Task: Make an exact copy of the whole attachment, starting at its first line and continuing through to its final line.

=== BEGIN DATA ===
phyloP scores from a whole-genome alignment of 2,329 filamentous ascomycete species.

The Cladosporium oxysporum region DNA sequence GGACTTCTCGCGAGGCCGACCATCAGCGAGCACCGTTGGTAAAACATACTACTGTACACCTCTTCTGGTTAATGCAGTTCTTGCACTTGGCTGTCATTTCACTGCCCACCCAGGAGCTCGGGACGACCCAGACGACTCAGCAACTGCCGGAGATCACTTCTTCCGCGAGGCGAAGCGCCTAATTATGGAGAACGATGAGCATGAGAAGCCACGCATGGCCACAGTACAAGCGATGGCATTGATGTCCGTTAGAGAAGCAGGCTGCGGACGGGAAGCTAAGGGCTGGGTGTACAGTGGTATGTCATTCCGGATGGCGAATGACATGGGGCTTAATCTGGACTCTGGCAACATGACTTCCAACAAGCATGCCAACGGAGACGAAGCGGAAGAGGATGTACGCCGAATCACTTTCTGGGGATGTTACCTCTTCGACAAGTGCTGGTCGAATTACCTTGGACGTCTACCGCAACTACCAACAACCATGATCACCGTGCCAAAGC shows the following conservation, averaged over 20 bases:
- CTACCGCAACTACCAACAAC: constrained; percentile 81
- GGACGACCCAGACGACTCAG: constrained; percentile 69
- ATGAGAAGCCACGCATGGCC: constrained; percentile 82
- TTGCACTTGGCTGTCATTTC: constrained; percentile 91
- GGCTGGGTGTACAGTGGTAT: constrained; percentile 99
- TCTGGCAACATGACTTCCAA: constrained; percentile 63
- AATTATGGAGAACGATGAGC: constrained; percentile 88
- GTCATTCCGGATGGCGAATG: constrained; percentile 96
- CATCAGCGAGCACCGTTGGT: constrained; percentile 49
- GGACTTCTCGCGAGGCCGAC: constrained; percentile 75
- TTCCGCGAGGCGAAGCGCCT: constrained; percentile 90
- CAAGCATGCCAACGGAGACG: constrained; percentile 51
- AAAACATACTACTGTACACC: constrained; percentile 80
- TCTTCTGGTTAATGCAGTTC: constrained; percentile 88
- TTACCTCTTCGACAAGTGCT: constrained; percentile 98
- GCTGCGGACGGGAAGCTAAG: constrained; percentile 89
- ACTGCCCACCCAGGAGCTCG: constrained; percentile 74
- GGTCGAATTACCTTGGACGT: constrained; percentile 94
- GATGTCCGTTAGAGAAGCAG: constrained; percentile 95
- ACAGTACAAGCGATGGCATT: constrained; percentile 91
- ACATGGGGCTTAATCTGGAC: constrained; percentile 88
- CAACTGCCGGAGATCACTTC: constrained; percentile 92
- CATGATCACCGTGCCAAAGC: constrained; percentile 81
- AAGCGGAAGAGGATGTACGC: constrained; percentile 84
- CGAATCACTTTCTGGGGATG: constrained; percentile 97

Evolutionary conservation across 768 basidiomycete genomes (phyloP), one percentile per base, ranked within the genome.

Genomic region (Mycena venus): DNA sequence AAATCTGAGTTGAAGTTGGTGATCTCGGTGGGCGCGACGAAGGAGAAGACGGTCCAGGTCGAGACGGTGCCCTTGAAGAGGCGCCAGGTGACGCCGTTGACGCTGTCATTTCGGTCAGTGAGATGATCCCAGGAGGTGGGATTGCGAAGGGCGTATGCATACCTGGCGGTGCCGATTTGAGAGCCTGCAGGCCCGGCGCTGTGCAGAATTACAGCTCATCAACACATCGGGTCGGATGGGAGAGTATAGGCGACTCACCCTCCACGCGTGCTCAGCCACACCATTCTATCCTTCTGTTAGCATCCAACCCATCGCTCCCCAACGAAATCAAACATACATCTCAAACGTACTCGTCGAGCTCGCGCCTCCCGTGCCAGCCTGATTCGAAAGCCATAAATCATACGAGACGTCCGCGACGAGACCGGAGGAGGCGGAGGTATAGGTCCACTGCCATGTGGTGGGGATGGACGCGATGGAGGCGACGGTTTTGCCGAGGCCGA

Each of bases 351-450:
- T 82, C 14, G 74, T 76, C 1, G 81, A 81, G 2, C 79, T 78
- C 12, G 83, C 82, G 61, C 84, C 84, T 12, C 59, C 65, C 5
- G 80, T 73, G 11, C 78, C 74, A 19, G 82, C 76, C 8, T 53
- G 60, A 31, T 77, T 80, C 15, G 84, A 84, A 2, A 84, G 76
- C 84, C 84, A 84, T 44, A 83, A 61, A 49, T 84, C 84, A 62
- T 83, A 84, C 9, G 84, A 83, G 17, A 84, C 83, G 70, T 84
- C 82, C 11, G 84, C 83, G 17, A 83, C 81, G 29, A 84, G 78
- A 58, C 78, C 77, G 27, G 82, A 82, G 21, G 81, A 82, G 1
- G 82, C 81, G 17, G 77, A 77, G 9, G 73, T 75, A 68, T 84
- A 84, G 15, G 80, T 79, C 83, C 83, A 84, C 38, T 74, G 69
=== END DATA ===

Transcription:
phyloP scores from a whole-genome alignment of 2,329 filamentous ascomycete species.

The Cladosporium oxysporum region DNA sequence GGACTTCTCGCGAGGCCGACCATCAGCGAGCACCGTTGGTAAAACATACTACTGTACACCTCTTCTGGTTAATGCAGTTCTTGCACTTGGCTGTCATTTCACTGCCCACCCAGGAGCTCGGGACGACCCAGACGACTCAGCAACTGCCGGAGATCACTTCTTCCGCGAGGCGAAGCGCCTAATTATGGAGAACGATGAGCATGAGAAGCCACGCATGGCCACAGTACAAGCGATGGCATTGATGTCCGTTAGAGAAGCAGGCTGCGGACGGGAAGCTAAGGGCTGGGTGTACAGTGGTATGTCATTCCGGATGGCGAATGACATGGGGCTTAATCTGGACTCTGGCAACATGACTTCCAACAAGCATGCCAACGGAGACGAAGCGGAAGAGGATGTACGCCGAATCACTTTCTGGGGATGTTACCTCTTCGACAAGTGCTGGTCGAATTACCTTGGACGTCTACCGCAACTACCAACAACCATGATCACCGTGCCAAAGC shows the following conservation, averaged over 20 bases:
- CTACCGCAACTACCAACAAC: constrained; percentile 81
- GGACGACCCAGACGACTCAG: constrained; percentile 69
- ATGAGAAGCCACGCATGGCC: constrained; percentile 82
- TTGCACTTGGCTGTCATTTC: constrained; percentile 91
- GGCTGGGTGTACAGTGGTAT: constrained; percentile 99
- TCTGGCAACATGACTTCCAA: constrained; percentile 63
- AATTATGGAGAACGATGAGC: constrained; percentile 88
- GTCATTCCGGATGGCGAATG: constrained; percentile 96
- CATCAGCGAGCACCGTTGGT: constrained; percentile 49
- GGACTTCTCGCGAGGCCGAC: constrained; percentile 75
- TTCCGCGAGGCGAAGCGCCT: constrained; percentile 90
- CAAGCATGCCAACGGAGACG: constrained; percentile 51
- AAAACATACTACTGTACACC: constrained; percentile 80
- TCTTCTGGTTAATGCAGTTC: constrained; percentile 88
- TTACCTCTTCGACAAGTGCT: constrained; percentile 98
- GCTGCGGACGGGAAGCTAAG: constrained; percentile 89
- ACTGCCCACCCAGGAGCTCG: constrained; percentile 74
- GGTCGAATTACCTTGGACGT: constrained; percentile 94
- GATGTCCGTTAGAGAAGCAG: constrained; percentile 95
- ACAGTACAAGCGATGGCATT: constrained; percentile 91
- ACATGGGGCTTAATCTGGAC: constrained; percentile 88
- CAACTGCCGGAGATCACTTC: constrained; percentile 92
- CATGATCACCGTGCCAAAGC: constrained; percentile 81
- AAGCGGAAGAGGATGTACGC: constrained; percentile 84
- CGAATCACTTTCTGGGGATG: constrained; percentile 97

Evolutionary conservation across 768 basidiomycete genomes (phyloP), one percentile per base, ranked within the genome.

Genomic region (Mycena venus): DNA sequence AAATCTGAGTTGAAGTTGGTGATCTCGGTGGGCGCGACGAAGGAGAAGACGGTCCAGGTCGAGACGGTGCCCTTGAAGAGGCGCCAGGTGACGCCGTTGACGCTGTCATTTCGGTCAGTGAGATGATCCCAGGAGGTGGGATTGCGAAGGGCGTATGCATACCTGGCGGTGCCGATTTGAGAGCCTGCAGGCCCGGCGCTGTGCAGAATTACAGCTCATCAACACATCGGGTCGGATGGGAGAGTATAGGCGACTCACCCTCCACGCGTGCTCAGCCACACCATTCTATCCTTCTGTTAGCATCCAACCCATCGCTCCCCAACGAAATCAAACATACATCTCAAACGTACTCGTCGAGCTCGCGCCTCCCGTGCCAGCCTGATTCGAAAGCCATAAATCATACGAGACGTCCGCGACGAGACCGGAGGAGGCGGAGGTATAGGTCCACTGCCATGTGGTGGGGATGGACGCGATGGAGGCGACGGTTTTGCCGAGGCCGA

Each of bases 351-450:
- T 82, C 14, G 74, T 76, C 1, G 81, A 81, G 2, C 79, T 78
- C 12, G 83, C 82, G 61, C 84, C 84, T 12, C 59, C 65, C 5
- G 80, T 73, G 11, C 78, C 74, A 19, G 82, C 76, C 8, T 53
- G 60, A 31, T 77, T 80, C 15, G 84, A 84, A 2, A 84, G 76
- C 84, C 84, A 84, T 44, A 83, A 61, A 49, T 84, C 84, A 62
- T 83, A 84, C 9, G 84, A 83, G 17, A 84, C 83, G 70, T 84
- C 82, C 11, G 84, C 83, G 17, A 83, C 81, G 29, A 84, G 78
- A 58, C 78, C 77, G 27, G 82, A 82, G 21, G 81, A 82, G 1
- G 82, C 81, G 17, G 77, A 77, G 9, G 73, T 75, A 68, T 84
- A 84, G 15, G 80, T 79, C 83, C 83, A 84, C 38, T 74, G 69